GOLDSBOROUGH: After she shot Eddie Waitkus, she was taken into police custody immediately and then she ultimately was found by a judge to be mentally ill. She was committed to a state mental hospital where she remained for three years.

SIEGEL: For three years. It seems a short time. She wasn't retried for the offense after that?

GOLDSBOROUGH: She wasn't. What happened was while she was in the hospital, she underwent a variety of different treatments, including some shock treatments and ultimately at the end of those three years she was deemed to be sane. So at that point, it was up to prosecutors to decide whether to try her again.

In those days, a lot of prosecutors' decision depended on the testimony of the victim. In this case, Eddie Waitkus had no interest, he said, in seeing her tried or seeing her prosecuted and so, with that, prosecutors dropped the case and made her a free woman.

SIEGEL: This was a big story when it happened. I assume Bernard Malamud could hardly have avoided hearing about it at that time.

GOLDSBOROUGH: It sure was, yeah. It was a national story and it was certainly, I think, baseball was in its heyday in those years, but fans weren't aware of the kinds of women who would follow around baseball players. And then, on top of that, it was, you know, in a hotel room, in a player's bedroom and she was 19. It had a lot of elements that were certainly both sordid and interesting to the American public.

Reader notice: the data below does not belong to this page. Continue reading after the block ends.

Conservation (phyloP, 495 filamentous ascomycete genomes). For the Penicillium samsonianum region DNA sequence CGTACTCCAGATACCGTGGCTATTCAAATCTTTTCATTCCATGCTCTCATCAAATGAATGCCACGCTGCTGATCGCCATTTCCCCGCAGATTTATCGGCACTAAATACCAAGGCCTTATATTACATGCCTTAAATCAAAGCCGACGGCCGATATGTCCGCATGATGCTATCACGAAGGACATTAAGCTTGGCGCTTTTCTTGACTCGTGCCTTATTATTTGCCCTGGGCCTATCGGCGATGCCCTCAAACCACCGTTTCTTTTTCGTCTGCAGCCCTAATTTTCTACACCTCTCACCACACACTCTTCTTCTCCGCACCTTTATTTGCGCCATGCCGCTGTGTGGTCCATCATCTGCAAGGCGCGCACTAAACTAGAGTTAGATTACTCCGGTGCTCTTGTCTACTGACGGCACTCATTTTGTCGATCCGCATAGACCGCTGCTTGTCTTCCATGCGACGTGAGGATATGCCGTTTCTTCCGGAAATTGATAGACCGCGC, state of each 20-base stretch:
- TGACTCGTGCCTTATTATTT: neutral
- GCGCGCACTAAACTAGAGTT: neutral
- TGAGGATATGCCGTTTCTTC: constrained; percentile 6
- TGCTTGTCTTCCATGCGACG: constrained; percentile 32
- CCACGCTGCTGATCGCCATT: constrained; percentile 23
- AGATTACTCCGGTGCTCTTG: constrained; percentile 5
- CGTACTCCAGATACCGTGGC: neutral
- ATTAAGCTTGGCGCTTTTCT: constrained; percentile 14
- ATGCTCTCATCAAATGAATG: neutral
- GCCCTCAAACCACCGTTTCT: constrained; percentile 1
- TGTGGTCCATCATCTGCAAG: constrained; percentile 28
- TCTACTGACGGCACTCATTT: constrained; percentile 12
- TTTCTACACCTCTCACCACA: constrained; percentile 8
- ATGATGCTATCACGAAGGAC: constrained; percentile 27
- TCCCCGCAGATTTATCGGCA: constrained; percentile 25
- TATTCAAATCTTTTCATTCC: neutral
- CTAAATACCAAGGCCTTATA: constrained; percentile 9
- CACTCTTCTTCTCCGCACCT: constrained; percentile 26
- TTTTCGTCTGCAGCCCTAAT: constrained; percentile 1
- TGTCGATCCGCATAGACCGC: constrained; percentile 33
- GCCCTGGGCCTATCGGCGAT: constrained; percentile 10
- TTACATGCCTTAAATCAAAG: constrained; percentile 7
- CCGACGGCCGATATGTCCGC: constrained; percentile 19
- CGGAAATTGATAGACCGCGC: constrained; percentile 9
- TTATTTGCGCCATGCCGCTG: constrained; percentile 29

SIEGEL: So what you're saying is that for 60 years, this woman, at least for the latter decades of that period, lived a quiet life, unobserved and hardly a notorious character in her neighborhood.

GOLDSBOROUGH: That's correct. In fact, she was scarcely seen in her neighborhood. Her neighbors would - she would enter or leave her home through the back, through the alley. Her parents died in the early 1990s. They were very outgoing and talked to the neighbors, but once they died, the neighbors saw far less of Ruth. And yes, she kept as low of a profile as she could.

SIEGEL: How did you find out that she had died? How did this come about, this story?

GOLDSBOROUGH: I'm one of the Chicago Tribune's obituary writers and so I routinely go through public records looking for people who've passed away and I go through death notices, but I go through other sources, too. And in the case of Ruth Steinhagen, she was a person I'd always known had been in Chicago. I'd always known she was living in obscurity and mystery up on the north side.

I was a huge fan of "The Natural," so I'd had her on my list every so often just to check in and see, looking at public records, is she still around or not. So on a lark, I looked her name up a few weeks back and was stunned to see that she had very quietly passed away with no survivors at the end of December. I did some digging, talked to the medical examiners offices and went from there.

SIEGEL: Well, Bob Goldsborough of the Chicago Tribune, thanks for talking with us.

GOLDSBOROUGH: Thank you so much.

SIEGEL: Bob Goldsborough of the Chicago Tribune talking with us about the death of Ruth Ann Steinhagen, the woman who shot Eddie Waitkus and gave rise to the novel and later the movie, "The Natural." Transcript provided by NPR, Copyright NPR.